Passengers in cars zooming by on the Brooklyn-Queens Expressway in New York City who catch a glimpse of an abandoned 20-acre tract covered with weeds might think nothing ever was there and very little can be done with this ancient parcel.
They would be wrong on both counts.
Nestled in the midst of these grassy hills are the crumbling ruins of Greek Revival mansions and Second Empire structures once part of the bustling 300-acre Brooklyn Navy Yard.
Among the historic structures in a state of decay is the mansion that was the home of Dr. E.R. Squibb, who built the first still for making pure anesthetic ether, and a naval hospital where Confederate soldiers were jailed during the Civil War. There also are the remains of long-unused tennis courts and a morgue.
These ghosts at what is known as the Naval Annex Historic Campus soon will be supplanted by a 21st-century media hub.
The nonprofit Brooklyn Navy Yard Development Corp. and private developer Douglas Steiner recently reached an agreement (contingent on city, state and federal financing) to convert the old medical complex into a media, technology and film hub. Steiner, who owns an adjacent property housing his Steiner Studios movie and television production facilities, plans to create a media center on a 50-acre lot on the campus.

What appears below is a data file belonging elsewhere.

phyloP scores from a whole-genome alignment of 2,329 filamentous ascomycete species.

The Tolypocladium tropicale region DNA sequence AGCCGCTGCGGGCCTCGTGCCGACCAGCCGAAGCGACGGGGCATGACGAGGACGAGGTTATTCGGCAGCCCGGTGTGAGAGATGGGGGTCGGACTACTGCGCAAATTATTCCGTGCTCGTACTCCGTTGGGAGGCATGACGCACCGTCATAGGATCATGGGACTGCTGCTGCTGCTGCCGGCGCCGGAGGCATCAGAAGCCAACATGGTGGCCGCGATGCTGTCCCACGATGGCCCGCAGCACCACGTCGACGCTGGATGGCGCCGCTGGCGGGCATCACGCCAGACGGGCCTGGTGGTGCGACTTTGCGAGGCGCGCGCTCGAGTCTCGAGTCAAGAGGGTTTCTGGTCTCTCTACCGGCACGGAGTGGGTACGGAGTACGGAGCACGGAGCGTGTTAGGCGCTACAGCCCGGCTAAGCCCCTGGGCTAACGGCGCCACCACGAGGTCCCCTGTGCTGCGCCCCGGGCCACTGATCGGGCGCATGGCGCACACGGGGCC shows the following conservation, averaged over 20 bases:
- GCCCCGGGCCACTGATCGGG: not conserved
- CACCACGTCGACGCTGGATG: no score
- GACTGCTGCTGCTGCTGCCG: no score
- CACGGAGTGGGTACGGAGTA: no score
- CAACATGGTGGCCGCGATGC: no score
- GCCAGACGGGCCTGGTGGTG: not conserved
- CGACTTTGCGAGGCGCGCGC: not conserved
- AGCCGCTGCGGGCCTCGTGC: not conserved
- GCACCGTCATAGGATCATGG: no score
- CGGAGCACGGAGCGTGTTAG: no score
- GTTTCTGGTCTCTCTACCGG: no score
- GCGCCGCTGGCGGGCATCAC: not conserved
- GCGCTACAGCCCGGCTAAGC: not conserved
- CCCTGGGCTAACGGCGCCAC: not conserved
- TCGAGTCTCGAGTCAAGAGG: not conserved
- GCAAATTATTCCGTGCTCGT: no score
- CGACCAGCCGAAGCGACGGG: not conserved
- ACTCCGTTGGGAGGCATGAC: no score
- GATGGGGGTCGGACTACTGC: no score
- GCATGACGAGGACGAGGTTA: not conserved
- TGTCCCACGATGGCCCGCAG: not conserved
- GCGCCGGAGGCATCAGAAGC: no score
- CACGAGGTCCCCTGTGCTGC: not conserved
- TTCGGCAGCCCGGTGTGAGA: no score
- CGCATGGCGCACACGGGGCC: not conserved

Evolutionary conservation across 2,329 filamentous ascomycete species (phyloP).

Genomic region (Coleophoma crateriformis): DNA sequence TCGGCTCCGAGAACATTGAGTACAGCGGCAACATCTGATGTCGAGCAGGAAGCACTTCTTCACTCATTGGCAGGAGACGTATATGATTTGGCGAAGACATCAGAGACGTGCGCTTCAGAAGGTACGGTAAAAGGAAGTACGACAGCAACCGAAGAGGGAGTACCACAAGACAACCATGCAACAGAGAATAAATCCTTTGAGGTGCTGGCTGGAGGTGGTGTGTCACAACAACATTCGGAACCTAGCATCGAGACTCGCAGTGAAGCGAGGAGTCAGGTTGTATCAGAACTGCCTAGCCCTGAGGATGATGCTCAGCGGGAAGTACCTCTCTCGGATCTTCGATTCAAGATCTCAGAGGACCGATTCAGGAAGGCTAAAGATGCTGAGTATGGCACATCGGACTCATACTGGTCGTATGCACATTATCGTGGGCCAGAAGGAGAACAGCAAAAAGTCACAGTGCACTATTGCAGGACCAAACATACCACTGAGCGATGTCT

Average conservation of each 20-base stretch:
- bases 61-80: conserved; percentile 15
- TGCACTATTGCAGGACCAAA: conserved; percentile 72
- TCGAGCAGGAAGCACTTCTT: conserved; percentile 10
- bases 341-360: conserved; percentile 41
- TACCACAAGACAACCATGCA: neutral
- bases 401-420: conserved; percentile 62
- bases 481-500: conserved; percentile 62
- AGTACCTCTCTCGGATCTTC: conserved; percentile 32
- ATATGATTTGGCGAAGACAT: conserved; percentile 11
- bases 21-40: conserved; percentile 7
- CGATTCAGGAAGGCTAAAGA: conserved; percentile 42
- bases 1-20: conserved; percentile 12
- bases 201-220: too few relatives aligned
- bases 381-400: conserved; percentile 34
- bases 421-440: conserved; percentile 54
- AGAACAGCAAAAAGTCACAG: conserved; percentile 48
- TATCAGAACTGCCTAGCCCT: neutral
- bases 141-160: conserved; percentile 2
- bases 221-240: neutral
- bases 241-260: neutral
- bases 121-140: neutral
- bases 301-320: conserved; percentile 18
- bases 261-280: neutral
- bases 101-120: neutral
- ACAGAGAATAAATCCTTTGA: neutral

The $400-million project will use the nine historic buildings on the site and create five new structures that will yield 328,000 square feet of space for media companies and academic programs. About 100,000 square feet of new stages for film and TV also are planned, including what is said to be the first underwater stage in the country and the first back lot on the East Coast to feature a New York City streetscape. [This last factoid was highlighted during the uproar over the discovery earlier this year that J-Lo's TV commercial--which showed Jenny sentimentally returning to her roots in "The Bronx"--actually was filmed in Los Angeles].
The developers estimate the project will create 7,600 new jobs, including 2,500 direct jobs, 1,500 indirect jobs and 2,600 construction jobs. Unfortunately, even if government funding materializes, these jobs won’t be created in a New York minute: according to The New York Times, the developers say they expect it will take 12 years to fully build the new hub.